The LCBD of phytoplankton data was significantly related to pH (Estimate = 0.27; z = 2.08, p = 0.04), whereas the LCBD of zooplankton data was significantly related to water depth (Estimate = 0.00; z = 2.76, p = 0.005) and sediment depth ( Table 3 ; Estimate = 0.00; z = 2.41, p = 0.02). Also, pseudo R 2 values of these models were moderate, 56% of the variation in LCBD of phytoplankton and 41% in LCBD of zooplankton was explained by all environmental variables included ( Table 2 ). However, there was no significant relationship between LCBD values and taxa richness, abundance, or quadratic terms in either of the plankton communities ( Supplementary Table S7 ).

TABLE 3 . Results of beta regression analyses when the response variable, local contributions to beta diversity (LCBD), was explained by local environmental variables.

The SCBD values for the entire data set of phytoplankton ranged from 0 to 0.108 and 15 out of 80 phytoplankton taxa had an above average (0.0125) contribution to BD Total during the dry season. The SCBD for the wet season ranged from 0 to 0.12, with 21 out of 81 phytoplankton taxa contributing more than the average ( Supplementary Table S8 ). Zooplankton SCBD values for the entire data set during the dry season ranged between 0 and 0.08, and 15 out of 55 zooplankton taxa contributed above the mean (0.018) to BD Total . SCBD during the wet season ranged between 0.00027 and 0.074, and 11 out of 57 zooplankton taxa contributed above the average (0.017) ( Supplementary Table S6 ).

The SCBD of phytoplankton was related to the number of sites occupied and its quadratic term, which accounted for 29% of the variation, whereas abundance and its quadratic term accounted for 62% of SCBD variation of phytoplankton ( Table 4 ). SCBD of Zooplankton was found to be significantly related to the number of sites occupied and its quadratic term, which accounted for 47% of the variation. The SCBD of Zooplankton was also significantly related to abundance and its quadratic term, which accounted for 43% of the variation ( Table 4 ).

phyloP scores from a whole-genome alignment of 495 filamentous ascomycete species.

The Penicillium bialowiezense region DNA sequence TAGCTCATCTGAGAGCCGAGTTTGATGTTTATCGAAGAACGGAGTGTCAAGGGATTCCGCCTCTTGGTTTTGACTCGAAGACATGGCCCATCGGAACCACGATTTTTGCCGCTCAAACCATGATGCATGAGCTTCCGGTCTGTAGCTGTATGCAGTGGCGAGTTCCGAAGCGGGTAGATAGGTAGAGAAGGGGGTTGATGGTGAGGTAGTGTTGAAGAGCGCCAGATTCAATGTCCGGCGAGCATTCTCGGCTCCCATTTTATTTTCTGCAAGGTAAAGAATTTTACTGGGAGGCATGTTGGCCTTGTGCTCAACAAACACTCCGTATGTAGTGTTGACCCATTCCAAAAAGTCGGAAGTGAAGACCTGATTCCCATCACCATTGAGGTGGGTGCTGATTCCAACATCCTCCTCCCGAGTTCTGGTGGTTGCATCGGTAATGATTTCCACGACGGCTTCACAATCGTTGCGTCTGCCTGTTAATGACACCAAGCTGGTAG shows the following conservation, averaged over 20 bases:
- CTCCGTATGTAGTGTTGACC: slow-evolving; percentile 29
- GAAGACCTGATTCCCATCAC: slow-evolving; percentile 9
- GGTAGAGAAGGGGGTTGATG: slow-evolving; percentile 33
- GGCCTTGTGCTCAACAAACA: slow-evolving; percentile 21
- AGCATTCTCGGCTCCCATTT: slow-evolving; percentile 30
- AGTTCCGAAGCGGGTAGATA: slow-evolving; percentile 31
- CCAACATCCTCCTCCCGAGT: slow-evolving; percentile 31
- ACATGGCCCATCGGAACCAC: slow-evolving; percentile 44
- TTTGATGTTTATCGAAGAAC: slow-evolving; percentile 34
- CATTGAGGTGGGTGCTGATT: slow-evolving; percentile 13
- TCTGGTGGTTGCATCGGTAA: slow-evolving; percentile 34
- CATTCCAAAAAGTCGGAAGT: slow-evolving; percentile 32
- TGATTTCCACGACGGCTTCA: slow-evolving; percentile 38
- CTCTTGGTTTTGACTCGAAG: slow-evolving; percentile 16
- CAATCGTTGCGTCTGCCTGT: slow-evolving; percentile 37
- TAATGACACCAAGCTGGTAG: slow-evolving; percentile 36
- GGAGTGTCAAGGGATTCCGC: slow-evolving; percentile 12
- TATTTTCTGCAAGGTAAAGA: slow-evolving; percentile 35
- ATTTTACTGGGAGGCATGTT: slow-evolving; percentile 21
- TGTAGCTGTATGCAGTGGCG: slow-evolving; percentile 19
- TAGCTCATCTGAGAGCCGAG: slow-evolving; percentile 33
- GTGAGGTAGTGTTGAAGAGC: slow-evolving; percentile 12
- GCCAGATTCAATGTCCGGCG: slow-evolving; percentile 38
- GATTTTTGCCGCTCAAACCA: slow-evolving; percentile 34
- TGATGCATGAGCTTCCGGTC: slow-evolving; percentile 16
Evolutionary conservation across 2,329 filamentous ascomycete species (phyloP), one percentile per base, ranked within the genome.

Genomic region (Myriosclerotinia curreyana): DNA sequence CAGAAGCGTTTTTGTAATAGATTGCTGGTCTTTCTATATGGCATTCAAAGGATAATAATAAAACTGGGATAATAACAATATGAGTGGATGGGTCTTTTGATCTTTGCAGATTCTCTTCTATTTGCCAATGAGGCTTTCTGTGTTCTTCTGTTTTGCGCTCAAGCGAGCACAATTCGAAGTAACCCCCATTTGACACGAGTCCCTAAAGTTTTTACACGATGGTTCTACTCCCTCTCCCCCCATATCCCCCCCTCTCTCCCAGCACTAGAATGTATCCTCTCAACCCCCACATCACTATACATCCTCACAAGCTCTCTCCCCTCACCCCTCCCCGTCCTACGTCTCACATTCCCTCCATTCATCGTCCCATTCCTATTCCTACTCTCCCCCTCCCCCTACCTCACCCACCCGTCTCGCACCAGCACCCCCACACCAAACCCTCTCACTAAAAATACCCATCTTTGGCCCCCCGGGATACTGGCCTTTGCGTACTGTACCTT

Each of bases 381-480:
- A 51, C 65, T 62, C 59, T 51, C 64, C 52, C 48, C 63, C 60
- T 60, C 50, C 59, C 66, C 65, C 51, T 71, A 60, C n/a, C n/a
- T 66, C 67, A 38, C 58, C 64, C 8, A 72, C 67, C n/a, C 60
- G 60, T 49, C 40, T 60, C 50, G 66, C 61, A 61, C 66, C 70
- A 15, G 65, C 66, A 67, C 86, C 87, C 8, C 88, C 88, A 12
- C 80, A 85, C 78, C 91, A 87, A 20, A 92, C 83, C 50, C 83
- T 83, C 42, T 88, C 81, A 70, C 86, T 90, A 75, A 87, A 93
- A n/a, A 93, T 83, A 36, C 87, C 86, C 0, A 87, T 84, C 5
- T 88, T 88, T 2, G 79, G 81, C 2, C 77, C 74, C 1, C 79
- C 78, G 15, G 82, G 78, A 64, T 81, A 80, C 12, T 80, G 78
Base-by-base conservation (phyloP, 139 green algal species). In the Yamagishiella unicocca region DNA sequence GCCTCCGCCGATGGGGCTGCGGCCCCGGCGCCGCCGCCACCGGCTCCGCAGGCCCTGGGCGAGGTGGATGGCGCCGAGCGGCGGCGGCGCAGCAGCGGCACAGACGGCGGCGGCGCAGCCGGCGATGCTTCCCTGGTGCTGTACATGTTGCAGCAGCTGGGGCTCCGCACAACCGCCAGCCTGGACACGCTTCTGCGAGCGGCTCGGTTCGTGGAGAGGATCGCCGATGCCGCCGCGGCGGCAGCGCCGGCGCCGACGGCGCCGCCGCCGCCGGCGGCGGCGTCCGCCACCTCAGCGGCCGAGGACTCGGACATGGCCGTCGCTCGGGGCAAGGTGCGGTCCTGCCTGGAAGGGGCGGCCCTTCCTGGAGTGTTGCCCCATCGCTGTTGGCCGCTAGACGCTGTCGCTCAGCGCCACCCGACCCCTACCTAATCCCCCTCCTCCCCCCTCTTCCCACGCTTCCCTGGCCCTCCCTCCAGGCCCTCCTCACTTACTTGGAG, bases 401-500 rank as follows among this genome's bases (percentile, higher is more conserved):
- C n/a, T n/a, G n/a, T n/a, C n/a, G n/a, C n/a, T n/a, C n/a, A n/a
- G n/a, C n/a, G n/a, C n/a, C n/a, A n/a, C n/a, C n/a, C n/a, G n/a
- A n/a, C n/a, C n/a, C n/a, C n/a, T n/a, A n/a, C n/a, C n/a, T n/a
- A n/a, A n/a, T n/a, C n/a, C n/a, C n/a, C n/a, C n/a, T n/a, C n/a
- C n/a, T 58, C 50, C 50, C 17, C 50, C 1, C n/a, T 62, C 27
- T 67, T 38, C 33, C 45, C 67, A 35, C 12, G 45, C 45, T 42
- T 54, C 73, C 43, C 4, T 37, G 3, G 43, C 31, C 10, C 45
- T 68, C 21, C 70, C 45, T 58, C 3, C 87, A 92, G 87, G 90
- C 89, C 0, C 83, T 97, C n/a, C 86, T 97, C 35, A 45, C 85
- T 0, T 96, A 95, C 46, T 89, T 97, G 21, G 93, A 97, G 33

TABLE 4 . Results of beta regression analyses when species contributions to beta diversity (SCBD) was explained by species abundance, site occupancy, and their quadratic terms.

Wetlands in Lake Tana are heterogeneous, as evidenced by differences in environmental conditions such as the water depth, pH, dissolved oxygen, and turbidity of the water, as well as by the differences in the local richness and composition of the planktonic communities in the different wetland types. These differences could be attributed to differences in local habitat conditions as well as in variation in hydrological conditions between wetlands. In our study, river mouth wetlands were highly turbid, warmer, and shallower, whereas riverine papyrus swamps and lacustrine wetlands were characterized by extended areas of emergent macrophytes, low turbidity, and deeper water levels.